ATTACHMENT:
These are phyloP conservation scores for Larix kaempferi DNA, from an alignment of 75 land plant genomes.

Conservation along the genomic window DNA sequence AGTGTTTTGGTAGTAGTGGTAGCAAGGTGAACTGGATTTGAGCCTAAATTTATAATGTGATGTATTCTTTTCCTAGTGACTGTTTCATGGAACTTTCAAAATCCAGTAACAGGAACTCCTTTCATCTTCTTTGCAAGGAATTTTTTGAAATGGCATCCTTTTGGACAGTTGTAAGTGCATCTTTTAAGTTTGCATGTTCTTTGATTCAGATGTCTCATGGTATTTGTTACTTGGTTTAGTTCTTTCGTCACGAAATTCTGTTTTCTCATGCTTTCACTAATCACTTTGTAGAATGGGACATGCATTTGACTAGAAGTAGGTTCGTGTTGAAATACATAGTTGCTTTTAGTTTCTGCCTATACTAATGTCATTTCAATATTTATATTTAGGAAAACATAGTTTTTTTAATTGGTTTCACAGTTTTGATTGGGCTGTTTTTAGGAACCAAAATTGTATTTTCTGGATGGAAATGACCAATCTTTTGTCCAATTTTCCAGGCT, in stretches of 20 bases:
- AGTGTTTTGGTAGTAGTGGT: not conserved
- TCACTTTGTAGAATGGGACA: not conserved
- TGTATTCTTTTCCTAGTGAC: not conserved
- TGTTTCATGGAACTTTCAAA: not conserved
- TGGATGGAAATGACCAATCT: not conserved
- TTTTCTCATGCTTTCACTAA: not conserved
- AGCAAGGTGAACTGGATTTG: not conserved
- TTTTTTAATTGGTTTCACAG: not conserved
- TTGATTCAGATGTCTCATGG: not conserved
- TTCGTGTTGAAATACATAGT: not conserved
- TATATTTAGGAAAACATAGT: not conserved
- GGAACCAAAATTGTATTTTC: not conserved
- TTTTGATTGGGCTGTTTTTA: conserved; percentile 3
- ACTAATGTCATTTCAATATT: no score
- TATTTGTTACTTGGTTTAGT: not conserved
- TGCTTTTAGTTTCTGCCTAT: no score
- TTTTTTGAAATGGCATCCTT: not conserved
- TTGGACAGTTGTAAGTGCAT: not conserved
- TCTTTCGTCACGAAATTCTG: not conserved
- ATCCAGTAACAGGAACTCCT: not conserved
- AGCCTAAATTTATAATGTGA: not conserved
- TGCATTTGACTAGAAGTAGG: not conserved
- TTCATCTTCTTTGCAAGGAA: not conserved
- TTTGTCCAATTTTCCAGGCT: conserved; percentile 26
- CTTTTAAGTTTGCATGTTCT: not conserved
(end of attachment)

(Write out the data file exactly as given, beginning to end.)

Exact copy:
These are phyloP conservation scores for Larix kaempferi DNA, from an alignment of 75 land plant genomes.

Conservation along the genomic window DNA sequence AGTGTTTTGGTAGTAGTGGTAGCAAGGTGAACTGGATTTGAGCCTAAATTTATAATGTGATGTATTCTTTTCCTAGTGACTGTTTCATGGAACTTTCAAAATCCAGTAACAGGAACTCCTTTCATCTTCTTTGCAAGGAATTTTTTGAAATGGCATCCTTTTGGACAGTTGTAAGTGCATCTTTTAAGTTTGCATGTTCTTTGATTCAGATGTCTCATGGTATTTGTTACTTGGTTTAGTTCTTTCGTCACGAAATTCTGTTTTCTCATGCTTTCACTAATCACTTTGTAGAATGGGACATGCATTTGACTAGAAGTAGGTTCGTGTTGAAATACATAGTTGCTTTTAGTTTCTGCCTATACTAATGTCATTTCAATATTTATATTTAGGAAAACATAGTTTTTTTAATTGGTTTCACAGTTTTGATTGGGCTGTTTTTAGGAACCAAAATTGTATTTTCTGGATGGAAATGACCAATCTTTTGTCCAATTTTCCAGGCT, in stretches of 20 bases:
- AGTGTTTTGGTAGTAGTGGT: not conserved
- TCACTTTGTAGAATGGGACA: not conserved
- TGTATTCTTTTCCTAGTGAC: not conserved
- TGTTTCATGGAACTTTCAAA: not conserved
- TGGATGGAAATGACCAATCT: not conserved
- TTTTCTCATGCTTTCACTAA: not conserved
- AGCAAGGTGAACTGGATTTG: not conserved
- TTTTTTAATTGGTTTCACAG: not conserved
- TTGATTCAGATGTCTCATGG: not conserved
- TTCGTGTTGAAATACATAGT: not conserved
- TATATTTAGGAAAACATAGT: not conserved
- GGAACCAAAATTGTATTTTC: not conserved
- TTTTGATTGGGCTGTTTTTA: conserved; percentile 3
- ACTAATGTCATTTCAATATT: no score
- TATTTGTTACTTGGTTTAGT: not conserved
- TGCTTTTAGTTTCTGCCTAT: no score
- TTTTTTGAAATGGCATCCTT: not conserved
- TTGGACAGTTGTAAGTGCAT: not conserved
- TCTTTCGTCACGAAATTCTG: not conserved
- ATCCAGTAACAGGAACTCCT: not conserved
- AGCCTAAATTTATAATGTGA: not conserved
- TGCATTTGACTAGAAGTAGG: not conserved
- TTCATCTTCTTTGCAAGGAA: not conserved
- TTTGTCCAATTTTCCAGGCT: conserved; percentile 26
- CTTTTAAGTTTGCATGTTCT: not conserved